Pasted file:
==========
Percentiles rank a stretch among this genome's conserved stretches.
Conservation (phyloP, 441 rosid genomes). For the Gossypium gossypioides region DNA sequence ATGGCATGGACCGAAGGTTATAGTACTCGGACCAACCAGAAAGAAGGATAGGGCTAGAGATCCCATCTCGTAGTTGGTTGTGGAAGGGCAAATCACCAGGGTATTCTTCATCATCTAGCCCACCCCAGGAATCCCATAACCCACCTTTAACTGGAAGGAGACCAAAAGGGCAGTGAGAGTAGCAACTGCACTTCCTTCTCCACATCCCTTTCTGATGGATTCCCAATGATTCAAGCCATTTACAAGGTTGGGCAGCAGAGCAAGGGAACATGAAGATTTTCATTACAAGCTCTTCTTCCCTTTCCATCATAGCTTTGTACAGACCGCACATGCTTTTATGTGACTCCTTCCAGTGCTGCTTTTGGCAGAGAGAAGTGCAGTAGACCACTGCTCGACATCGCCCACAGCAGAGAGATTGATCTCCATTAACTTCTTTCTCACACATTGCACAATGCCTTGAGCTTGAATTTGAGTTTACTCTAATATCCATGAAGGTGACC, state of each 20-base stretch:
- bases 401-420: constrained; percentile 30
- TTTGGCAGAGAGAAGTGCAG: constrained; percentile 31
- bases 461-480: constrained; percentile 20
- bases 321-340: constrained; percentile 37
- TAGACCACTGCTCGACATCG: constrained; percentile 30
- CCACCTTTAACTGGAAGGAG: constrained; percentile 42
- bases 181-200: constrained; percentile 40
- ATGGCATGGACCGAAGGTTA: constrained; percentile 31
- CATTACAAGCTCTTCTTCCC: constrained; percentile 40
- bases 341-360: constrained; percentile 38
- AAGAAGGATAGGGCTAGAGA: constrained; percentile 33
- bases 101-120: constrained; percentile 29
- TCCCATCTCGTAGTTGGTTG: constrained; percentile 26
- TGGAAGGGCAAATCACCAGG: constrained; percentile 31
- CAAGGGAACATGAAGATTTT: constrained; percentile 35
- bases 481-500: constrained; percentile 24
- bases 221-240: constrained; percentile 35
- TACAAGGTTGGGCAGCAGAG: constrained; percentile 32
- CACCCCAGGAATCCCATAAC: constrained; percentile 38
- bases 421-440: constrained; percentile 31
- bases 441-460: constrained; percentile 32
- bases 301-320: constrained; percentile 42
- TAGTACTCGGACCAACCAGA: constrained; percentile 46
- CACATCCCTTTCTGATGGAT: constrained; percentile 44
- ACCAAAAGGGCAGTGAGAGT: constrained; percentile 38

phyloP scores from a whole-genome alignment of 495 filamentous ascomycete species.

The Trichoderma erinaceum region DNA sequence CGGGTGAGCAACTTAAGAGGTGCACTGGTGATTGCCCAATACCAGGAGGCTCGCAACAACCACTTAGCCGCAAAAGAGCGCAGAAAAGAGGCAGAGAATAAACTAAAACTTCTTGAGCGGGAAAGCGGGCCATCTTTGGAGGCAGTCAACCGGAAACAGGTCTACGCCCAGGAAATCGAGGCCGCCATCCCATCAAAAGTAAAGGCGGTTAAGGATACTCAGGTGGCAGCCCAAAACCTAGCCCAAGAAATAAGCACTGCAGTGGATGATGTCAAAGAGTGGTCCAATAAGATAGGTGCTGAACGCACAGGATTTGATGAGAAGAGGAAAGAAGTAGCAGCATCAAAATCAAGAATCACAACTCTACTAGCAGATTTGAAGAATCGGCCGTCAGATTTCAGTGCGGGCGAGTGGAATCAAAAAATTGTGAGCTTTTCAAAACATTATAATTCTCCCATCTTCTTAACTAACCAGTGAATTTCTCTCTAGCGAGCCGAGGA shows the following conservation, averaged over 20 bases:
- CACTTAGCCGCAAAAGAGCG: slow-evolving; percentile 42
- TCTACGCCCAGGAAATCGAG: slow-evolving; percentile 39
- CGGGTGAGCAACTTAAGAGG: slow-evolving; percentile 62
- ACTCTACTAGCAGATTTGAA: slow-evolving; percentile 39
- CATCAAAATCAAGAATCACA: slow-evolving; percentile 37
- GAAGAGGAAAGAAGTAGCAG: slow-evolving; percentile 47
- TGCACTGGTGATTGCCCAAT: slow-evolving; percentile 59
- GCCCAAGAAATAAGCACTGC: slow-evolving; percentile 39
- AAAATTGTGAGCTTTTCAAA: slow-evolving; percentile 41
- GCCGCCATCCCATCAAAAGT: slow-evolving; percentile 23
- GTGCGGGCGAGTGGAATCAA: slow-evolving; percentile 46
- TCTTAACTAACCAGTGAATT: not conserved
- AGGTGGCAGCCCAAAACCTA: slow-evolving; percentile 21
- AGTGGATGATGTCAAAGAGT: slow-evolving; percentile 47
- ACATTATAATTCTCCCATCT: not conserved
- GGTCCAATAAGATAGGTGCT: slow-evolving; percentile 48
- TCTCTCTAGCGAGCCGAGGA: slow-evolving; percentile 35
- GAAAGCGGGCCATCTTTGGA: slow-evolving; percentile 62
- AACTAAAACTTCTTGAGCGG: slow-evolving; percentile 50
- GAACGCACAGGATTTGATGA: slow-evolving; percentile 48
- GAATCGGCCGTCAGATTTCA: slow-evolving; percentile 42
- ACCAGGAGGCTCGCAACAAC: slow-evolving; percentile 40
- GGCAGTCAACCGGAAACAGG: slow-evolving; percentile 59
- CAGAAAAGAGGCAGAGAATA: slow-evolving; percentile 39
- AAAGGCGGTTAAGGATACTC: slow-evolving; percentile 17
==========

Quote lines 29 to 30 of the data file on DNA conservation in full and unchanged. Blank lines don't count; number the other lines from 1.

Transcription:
The Trichoderma erinaceum region DNA sequence CGGGTGAGCAACTTAAGAGGTGCACTGGTGATTGCCCAATACCAGGAGGCTCGCAACAACCACTTAGCCGCAAAAGAGCGCAGAAAAGAGGCAGAGAATAAACTAAAACTTCTTGAGCGGGAAAGCGGGCCATCTTTGGAGGCAGTCAACCGGAAACAGGTCTACGCCCAGGAAATCGAGGCCGCCATCCCATCAAAAGTAAAGGCGGTTAAGGATACTCAGGTGGCAGCCCAAAACCTAGCCCAAGAAATAAGCACTGCAGTGGATGATGTCAAAGAGTGGTCCAATAAGATAGGTGCTGAACGCACAGGATTTGATGAGAAGAGGAAAGAAGTAGCAGCATCAAAATCAAGAATCACAACTCTACTAGCAGATTTGAAGAATCGGCCGTCAGATTTCAGTGCGGGCGAGTGGAATCAAAAAATTGTGAGCTTTTCAAAACATTATAATTCTCCCATCTTCTTAACTAACCAGTGAATTTCTCTCTAGCGAGCCGAGGA shows the following conservation, averaged over 20 bases:
- CACTTAGCCGCAAAAGAGCG: slow-evolving; percentile 42